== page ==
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Not all shots on goal are successful(Source:Alamy)

Bintrafusp In The Bin

A string of disappointing results for Merck KGaA’s bintrafusp alfa culminated in the termination of the German firm’s $4.2bn partnership with GlaxoSmithKline plc for the anticancer product at the end of September.

Bintrafusp alfa had been an important asset for both companies. GSK paid $360m upfront for a stake in the bifunctional fusion protein product that targets PD-1 and TGF-beta in 2019. The idea behind the product was that simultaneously blocking TGF-beta and PD-L1 would improve outcomes for patients with difficult-to-treat cancers. (GSK Exits 42bn Cancer Drug Deal With Merck KGaA After Multiple Failures)

The rot started to set in in January, when bintrafusp failed in its potentially most lucrative indication, non-small cell lung cancer (NSCLC). The Phase III INTR@PID Lung 037 trial was discontinued after an interim analysis suggested the drug would fail to meet its progression-free survival co-primary endpoint and show any improvement over Keytruda in previously untreated patients with PD-L1-positive NSCLC. (Lung Cancer Failure Isnt The End For Merck KGaA And GSKs Bintrafusp

In March, the drug candidate disappointed again as a second-line monotherapy for biliary tract cancer (BTC) – the companies had hoped this niche indication would provide a rapid route to market in a setting not yet addressed by other immunotherapies.

Then August saw a third failure, this time as a first-line treatment in combination with chemotherapy in locally advanced or metastatic BTC, and the die was cast, for GSK at least.

The remaining bintrafusp studies in the INTR@PID program – in NSCLC, triple-negative breast cancer and bladder cancer – were discontinued and Merck said it was going to use advanced analytics to interrogate the data further to see what can be learned about the TGF-beta pathway.

Huntington’s Disappointment For Roche

In March, Roche Holding AG abandoned its Phase III trial studying the investigational drug tominersen in Huntington's disease, dashing hopes that the antisense oligonucleotide could offer a game-changing therapy for the debilitating condition, for which there is no effective treatment.

The pivotal GENERATION HD1 trial was terminated after a pre-planned review of the Phase III study’s data by an unblinded Independent Data Monitoring Committee (iDMC) which threw up concerns over the drug’s benefit/risk profile. As the company said no new or emerging safety signals were identified for tominersen in the review, this suggested poor efficacy was the problem. (Roche Shelves Phase III Huntingtons Candidate Tominersen)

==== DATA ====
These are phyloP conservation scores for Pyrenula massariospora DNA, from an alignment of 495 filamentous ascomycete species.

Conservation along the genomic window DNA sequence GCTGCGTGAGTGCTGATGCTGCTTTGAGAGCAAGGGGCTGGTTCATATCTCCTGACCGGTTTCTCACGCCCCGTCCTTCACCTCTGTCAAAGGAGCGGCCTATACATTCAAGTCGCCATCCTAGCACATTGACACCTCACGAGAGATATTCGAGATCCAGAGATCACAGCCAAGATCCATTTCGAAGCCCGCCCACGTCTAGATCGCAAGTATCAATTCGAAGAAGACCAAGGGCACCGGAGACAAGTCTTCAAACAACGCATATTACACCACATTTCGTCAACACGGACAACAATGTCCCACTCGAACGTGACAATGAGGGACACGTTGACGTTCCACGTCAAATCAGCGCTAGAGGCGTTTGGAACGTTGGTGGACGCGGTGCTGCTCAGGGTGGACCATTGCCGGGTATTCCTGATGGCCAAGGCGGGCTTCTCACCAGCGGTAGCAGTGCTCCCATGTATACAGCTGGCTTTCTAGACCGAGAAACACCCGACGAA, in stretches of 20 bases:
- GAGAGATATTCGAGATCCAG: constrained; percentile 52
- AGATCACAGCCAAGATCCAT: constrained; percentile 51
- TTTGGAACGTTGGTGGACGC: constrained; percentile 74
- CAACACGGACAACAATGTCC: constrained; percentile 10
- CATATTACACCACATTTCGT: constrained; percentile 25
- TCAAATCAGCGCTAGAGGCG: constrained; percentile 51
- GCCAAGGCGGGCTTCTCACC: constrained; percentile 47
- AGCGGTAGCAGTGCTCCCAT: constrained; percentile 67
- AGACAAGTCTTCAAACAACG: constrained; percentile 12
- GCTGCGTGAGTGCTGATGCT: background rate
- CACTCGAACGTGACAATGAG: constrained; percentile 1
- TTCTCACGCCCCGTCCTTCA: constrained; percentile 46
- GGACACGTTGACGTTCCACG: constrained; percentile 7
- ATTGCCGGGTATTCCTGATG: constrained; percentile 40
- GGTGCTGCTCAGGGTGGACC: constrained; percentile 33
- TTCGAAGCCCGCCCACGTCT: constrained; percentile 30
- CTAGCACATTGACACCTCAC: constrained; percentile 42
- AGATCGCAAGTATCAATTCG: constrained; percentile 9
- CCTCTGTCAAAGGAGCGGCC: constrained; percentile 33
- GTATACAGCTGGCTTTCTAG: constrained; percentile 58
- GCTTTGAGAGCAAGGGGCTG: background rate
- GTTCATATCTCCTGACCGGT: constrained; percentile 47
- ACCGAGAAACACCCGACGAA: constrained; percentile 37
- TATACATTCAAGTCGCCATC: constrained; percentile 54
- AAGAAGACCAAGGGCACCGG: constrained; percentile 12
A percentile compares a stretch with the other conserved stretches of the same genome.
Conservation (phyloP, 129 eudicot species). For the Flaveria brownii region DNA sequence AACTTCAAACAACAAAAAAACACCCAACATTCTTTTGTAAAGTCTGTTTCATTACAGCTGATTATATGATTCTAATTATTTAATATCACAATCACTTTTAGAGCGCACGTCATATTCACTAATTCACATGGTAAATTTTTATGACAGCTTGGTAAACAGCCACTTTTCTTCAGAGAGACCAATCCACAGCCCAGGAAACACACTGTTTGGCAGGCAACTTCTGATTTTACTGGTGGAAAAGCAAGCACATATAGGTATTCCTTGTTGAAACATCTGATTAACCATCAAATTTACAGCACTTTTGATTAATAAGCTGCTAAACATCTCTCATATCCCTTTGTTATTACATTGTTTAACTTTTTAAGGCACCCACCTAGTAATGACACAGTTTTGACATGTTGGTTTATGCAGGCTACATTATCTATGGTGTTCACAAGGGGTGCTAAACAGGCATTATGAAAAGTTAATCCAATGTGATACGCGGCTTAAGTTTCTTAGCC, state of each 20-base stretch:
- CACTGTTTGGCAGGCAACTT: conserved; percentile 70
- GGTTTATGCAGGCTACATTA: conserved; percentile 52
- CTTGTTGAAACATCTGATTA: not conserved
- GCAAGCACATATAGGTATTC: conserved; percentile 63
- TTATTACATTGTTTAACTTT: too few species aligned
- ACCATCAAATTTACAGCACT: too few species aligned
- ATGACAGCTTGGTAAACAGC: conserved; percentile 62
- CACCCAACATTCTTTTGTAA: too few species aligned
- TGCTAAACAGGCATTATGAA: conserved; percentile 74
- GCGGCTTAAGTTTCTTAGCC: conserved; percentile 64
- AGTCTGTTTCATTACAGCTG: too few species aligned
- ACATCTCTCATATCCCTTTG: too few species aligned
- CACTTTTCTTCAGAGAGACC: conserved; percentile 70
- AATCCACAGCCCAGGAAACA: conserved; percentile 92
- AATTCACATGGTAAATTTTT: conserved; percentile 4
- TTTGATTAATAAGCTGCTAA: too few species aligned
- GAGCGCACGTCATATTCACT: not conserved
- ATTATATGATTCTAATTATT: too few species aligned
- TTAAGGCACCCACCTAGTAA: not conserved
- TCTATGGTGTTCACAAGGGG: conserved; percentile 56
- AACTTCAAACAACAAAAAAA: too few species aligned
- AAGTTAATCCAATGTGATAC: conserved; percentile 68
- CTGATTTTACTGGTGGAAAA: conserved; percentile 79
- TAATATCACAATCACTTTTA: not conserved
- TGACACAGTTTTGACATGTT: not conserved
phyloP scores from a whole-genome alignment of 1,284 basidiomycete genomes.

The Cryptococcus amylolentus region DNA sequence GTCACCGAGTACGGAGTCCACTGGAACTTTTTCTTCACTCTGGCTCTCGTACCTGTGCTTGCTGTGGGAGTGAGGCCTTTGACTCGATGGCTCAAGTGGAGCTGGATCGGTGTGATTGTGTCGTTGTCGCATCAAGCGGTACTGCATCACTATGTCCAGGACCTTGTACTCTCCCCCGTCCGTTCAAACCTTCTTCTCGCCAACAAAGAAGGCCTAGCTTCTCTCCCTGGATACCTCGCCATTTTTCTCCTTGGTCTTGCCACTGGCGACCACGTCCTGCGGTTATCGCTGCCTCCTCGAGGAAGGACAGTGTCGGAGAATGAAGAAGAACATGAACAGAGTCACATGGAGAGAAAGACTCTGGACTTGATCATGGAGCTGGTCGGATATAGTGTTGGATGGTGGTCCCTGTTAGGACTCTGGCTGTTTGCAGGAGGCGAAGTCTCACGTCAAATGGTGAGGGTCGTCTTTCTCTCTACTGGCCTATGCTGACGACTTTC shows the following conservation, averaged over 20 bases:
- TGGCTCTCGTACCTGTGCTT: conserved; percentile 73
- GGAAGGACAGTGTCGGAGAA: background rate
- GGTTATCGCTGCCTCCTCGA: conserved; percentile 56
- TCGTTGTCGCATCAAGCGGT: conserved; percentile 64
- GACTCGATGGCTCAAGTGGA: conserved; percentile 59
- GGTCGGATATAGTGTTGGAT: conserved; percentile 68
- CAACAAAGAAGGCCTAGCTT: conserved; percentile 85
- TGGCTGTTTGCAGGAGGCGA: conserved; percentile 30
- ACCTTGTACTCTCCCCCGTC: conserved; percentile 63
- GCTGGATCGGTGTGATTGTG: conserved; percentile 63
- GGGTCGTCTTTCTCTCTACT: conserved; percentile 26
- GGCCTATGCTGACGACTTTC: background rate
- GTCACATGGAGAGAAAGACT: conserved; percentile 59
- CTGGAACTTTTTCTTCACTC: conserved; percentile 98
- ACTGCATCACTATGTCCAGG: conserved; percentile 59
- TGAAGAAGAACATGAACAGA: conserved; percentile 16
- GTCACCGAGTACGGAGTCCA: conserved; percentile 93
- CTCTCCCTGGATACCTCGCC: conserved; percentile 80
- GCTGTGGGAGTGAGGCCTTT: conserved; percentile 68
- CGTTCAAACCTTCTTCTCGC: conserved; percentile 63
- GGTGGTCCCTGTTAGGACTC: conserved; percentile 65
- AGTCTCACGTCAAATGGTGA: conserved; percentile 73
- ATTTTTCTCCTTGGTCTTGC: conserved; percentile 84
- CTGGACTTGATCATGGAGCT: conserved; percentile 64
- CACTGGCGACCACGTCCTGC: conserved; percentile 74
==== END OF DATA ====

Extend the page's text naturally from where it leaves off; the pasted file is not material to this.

Tominersen is designed to reduce the production of the huntingtin protein, which is the cause of Huntington’s disease, an inherited brain disorder that results in the progressive loss of mental faculties and physical control. The antisense product, partnered with Ionis Pharmaceuticals, Inc. is still listed as under development by Roche, and analysts have suggested it could still have some potential in patient subgroups or use earlier in the disease course.

Tominersen was not the only disappointment for Huntington’s during the year. WAVE Life Sciences Ltd. is now banking on its next-generation gene silencing asset for Huntington disease after the failure of a clinical trial program of two earlier-generation drugs, that same month.

The Phase Ib/IIa PRECISION-HD2 study of WVE-120102 and the PRECISION-HD1 study of WVE-120101 did not show significant efficacy in patients with HD and therefore did not support continued development. WVE-120101 targeted mutant huntingtin protein (mHTT) SNP1, while WVE-120102 targeted mHTT SNP2. (Waves Huntington Drugs Wipe Out As Trials Run Aground)

Wave is hoping that the new drug WVE-003’s improved preclinical pharmacology will raise the odds of success. WVE-003 targets mHTT SNP3. That drug, like its next-generation candidates in other neurologic diseases, uses so-called PN chemistry that the company said in preclinical testing increases potency, exposure and durability across its silencing, splicing and editing modalities.

The Huntington’s R&D pipeline in general is increasingly active, and Roche is still very much in the game. Later in the year, its gene therapy subsidiary Spark partnered with start-up NeuExcell on a adeno-associated virus-delivered gene therapy for Huntington’s disease that researchers say may regenerate functional neurons. (Roche Jumps Back Into Huntingtons With SparkNeuExcell Partnership) (New Player Joins Search For Effective Huntingtons Therapies)